Wednesday, July 8, 2009


We've all heard about it by now: LeBron James got dunked on, by a college kid, at his own summer basketball camp.

Too bad none of us will likely never get to see it, since Nike confiscated the only two (as far as we know) tapes of the dunk. The official company line from Nike is as follows, according to the Associated Press:

"Nike has been operating basketball camps for the benefit of young athletes for decades and has long-standing policies as to what events are open and closed to media coverage. Unfortunately, for the first time in four years, two journalists did not respect our no videotaping policy at an after-hours pickup game following the LeBron James Skills Academy," said Nike spokesman Derek Kent on Wednesday.

But it seems pretty clear from CBSsports's Gary Parrish and his quotes from freelance photographer Ryan Miller, that there's more to the videos being confiscated than the above given reason.

LeBron is apparently responsible for having the video confiscated, but seriously, what gives? Is it really that embarassing that you were worried that it would be YouTube sensation? Really now, getting dunked on is not that bad. Every great player has been dunked on, I'm sure of it, even though I don't feel like going through years and years of NBA archived footage to prove it. C'mon LeBron, ask your new teammate, Shaq, even the "Big Witness" has been on the receiving end of a dunk. Hell, even the not so great players get dunked on (see: Shawn Bradley), but that's not the point. Everyone gets dunked on, it's part of playing basketball.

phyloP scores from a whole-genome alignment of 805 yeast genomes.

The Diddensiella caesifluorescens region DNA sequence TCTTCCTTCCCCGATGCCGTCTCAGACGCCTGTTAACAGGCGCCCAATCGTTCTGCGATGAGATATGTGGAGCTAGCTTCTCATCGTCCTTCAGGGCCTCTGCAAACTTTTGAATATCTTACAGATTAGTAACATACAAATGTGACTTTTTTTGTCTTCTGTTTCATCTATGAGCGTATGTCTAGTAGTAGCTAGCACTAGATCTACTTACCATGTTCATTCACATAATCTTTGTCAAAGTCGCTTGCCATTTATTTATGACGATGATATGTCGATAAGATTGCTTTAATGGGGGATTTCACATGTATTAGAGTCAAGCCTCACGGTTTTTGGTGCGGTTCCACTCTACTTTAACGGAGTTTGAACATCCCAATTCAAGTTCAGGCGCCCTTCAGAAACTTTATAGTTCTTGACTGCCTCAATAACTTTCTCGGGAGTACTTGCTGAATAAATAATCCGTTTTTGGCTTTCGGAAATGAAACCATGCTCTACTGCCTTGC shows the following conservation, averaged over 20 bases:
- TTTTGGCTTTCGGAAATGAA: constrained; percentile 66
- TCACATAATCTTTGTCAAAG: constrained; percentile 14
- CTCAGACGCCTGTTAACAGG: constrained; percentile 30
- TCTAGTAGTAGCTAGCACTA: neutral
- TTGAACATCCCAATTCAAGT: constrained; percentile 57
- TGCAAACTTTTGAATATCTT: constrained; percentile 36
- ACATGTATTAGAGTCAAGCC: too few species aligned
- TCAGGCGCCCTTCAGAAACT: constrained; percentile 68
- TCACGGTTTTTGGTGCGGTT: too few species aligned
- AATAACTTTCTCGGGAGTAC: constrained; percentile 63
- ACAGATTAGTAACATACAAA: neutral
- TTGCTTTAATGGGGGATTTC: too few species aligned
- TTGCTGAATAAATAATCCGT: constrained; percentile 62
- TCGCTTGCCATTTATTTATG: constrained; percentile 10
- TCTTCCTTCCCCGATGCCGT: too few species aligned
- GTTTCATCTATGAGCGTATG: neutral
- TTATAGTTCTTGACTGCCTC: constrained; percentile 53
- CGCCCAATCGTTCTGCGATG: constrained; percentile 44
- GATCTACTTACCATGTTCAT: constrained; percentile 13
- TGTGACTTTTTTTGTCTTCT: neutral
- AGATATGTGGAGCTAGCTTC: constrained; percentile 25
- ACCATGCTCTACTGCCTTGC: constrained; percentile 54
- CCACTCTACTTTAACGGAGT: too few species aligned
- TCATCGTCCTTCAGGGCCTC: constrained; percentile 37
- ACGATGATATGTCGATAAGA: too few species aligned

Sure, the video would have gotten its fair share of publicity, after all, it is "The Chosen One" getting dunked on (two-handed, reportedly), by a college player out of the A-10.

Here's my question though: how long will people remember it for? It's not like it was on a grand stage. It was in a pick-up game after a day of basketball camp, and I doubt that means LeBron was going as hard as he would in the fourth quarter of a playoff game. I'm sure people will remember longer that LeBron walked off the court at the end of the series against the Magic and didn't shake any hands, and skipped out on his post-game press conference. I mean, how many people remember when Devin Harris got crossed over by some British amateur by the name of Stuart Tanner. I bet more people remember when he hit that crazy half-court game winner last season against the 76ers.

I say, let the footage of LeBron getting dunked on by Jordan Crawford get released to the public, and give the kid the respect, and 15 minutes, he deserves, much like Stuart Tanner got his moment in the limelight after the Devin Harris incident. Because, let's face it, hardly any one will remember it a year from now.

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